NASCAR, Hollywood, Algae Farmers Among Those Favored by Fiscal Cliff Pork

The government didn’t just kick the can down the road rather than tackle runaway entitlement spending in today’s fiscal cliff bill; a whole host of pork-barrel tax credits for various favored industries were extended en masse.

An entire section of the – Oh, good lord, they named this thing the “American Taxpayer Relief Act of 2012,” really?  – is devoted to detailing extensions in tax credits for loads of favored renewable or biofuel energy programs. Wind energy tax credits will be extended for a year, as well as credits for ethanol producers (relevant to Ron Bailey’s blogging today on crop yields slowing). The biofuel program will actually be expanded to add algae farmers to the list of producers, which is relevant as the Navy is spending millions on algae-based biofuels. This ultimately means the government is giving these guys tax credits to produce something that they then sell for a profit back to the government.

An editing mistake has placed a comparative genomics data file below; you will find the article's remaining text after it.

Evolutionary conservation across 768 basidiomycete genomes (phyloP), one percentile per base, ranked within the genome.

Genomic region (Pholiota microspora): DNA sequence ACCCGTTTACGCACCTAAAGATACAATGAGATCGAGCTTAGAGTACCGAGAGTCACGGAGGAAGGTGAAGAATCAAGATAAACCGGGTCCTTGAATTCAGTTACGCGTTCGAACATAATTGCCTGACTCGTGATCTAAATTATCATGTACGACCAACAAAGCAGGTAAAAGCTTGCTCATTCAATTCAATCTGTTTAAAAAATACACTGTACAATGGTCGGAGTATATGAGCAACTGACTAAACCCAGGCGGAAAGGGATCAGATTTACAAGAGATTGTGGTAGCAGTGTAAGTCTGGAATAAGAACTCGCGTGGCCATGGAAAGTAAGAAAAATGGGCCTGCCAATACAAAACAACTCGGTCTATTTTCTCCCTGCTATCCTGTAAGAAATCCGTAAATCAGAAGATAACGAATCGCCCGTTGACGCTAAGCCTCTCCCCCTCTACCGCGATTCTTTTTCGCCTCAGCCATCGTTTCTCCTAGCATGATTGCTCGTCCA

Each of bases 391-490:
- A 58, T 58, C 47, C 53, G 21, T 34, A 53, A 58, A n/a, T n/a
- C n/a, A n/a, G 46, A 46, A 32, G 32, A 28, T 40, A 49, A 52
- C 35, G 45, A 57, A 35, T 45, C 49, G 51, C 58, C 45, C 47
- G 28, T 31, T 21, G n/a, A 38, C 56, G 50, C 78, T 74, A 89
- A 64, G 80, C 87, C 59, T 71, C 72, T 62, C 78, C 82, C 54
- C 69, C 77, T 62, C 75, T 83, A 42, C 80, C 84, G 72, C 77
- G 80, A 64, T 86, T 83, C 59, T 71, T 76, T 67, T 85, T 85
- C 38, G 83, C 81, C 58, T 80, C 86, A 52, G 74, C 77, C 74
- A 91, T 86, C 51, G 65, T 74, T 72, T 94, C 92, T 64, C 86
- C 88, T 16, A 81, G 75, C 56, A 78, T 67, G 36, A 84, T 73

There’s also a whole section of non-energy-based tax credits that doesn’t even have a pretense of government-incentivized innovation to justify its status as crony capitalism. US News notes a couple of the big winners:

Hollywood

Making movies in America is big money, and Congress is doing its best to ensure the movie industry doesn't pack up and leave. Television and movie makers can continue to gross $15 million in breaks for filming in the U.S., $20 million for filming in low-income areas, an incentive for Hollywood that costs the country about $430 billion to maintain.

Motorsport Race Track Owners

A program that allows race track owners to deduct a total of more than $40 billion a year for their tracks, bleachers and concession stands also passed in the bill. Groups like NASCAR can continue to write off the maintenance costs of their tracks in a tax break that is similar to one amusement parks benefit from. The only catch is that the venue must have held an event on the premise sometime in the last three years.